Bride v. Yolo involves a suit against a social media app developer that allegedly designed its app in a way that incentivized cyberbullying. The developer also lied to users about having anti-bullying safety features such as the ability to ban users who were shown to be abusive. The case was brought by a group of plaintiffs including the family of Carson Bride, a teen who killed himself after being bullied on the Yolo app. Yolo told users it would ban and reveal the identities of bullies, but it did not actually do so when Carson attempted to escape his bullies. Yolo argues that these claims treat it as a publisher because the cyberbullying was third-party content. The plaintiffs counter that their claims do not treat Yolo as a publisher because they are based on defective features and Yolo’s own misrepresentations. They also cite Roommates.com to argue that Yolo was so defectively designed that it ensured rampant cyberbullying would flourish.

And In re Casino Style Games Litigation involves suits against large tech companies who profited by selling illegal gambling games on their app stores and the virtual tokens used to gamble in those apps. App store liability is a large, increasingly litigated Section 230 issue. Defendants, such as the companies in this case, argue that operating an app store is indistinguishable from publishing. But this ignores the fact that simply listing the apps is not what the plaintiffs are suing over: it’s booking unlawful transactions by accepting money in exchange for downloading casino apps and tokens that violate gambling laws. It is indistinguishable from Homeaway.com, in which companies could be held liable not because they published information about non-rentable properties, but because they specifically brokered rental transactions for those properties. App store operators have a duty to ensure the legality and safety of the products they sell, just like a GameStop or other brick-and-mortar gaming store.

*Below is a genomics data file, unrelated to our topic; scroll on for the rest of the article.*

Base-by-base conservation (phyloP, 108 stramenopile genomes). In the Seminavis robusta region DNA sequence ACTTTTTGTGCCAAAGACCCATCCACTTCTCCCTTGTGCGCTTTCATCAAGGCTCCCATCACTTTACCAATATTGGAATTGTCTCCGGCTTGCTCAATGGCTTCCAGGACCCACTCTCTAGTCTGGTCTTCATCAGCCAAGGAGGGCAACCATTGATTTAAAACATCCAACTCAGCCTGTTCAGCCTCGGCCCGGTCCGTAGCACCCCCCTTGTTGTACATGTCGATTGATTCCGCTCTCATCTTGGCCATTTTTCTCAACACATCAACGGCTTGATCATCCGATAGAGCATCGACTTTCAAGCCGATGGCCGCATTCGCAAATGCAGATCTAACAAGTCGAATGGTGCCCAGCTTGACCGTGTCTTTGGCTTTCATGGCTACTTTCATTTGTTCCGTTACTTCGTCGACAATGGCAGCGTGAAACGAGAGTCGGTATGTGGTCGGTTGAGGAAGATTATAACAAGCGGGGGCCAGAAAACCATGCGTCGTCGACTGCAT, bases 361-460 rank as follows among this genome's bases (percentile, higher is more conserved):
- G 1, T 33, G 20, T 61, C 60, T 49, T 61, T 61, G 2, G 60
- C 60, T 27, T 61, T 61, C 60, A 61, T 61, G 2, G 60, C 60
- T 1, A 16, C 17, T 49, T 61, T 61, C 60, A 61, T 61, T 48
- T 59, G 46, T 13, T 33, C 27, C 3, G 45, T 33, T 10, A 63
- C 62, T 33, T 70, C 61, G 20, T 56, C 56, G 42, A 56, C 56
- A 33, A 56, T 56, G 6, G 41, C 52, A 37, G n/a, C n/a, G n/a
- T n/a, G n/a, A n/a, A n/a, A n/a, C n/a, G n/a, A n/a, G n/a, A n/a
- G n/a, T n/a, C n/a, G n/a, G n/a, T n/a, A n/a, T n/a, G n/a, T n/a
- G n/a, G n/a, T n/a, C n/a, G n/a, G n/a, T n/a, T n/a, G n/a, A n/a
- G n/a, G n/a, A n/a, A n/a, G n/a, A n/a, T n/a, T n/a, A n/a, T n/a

The companies and their allies warn that anything but a maximalist 230 interpretation will result in the death of free speech and innovation on the internet, despite the fact that it did not in Roommates.com, Barnes, Homeaway.com, Lemmon, or any other case in which the Ninth Circuit interpreted Section 230 more narrowly. Whether the Ninth Circuit heeds these warnings or maintains its relatively narrow Section 230 course will determine whether tech companies have any real incentive to protect their users moving forward.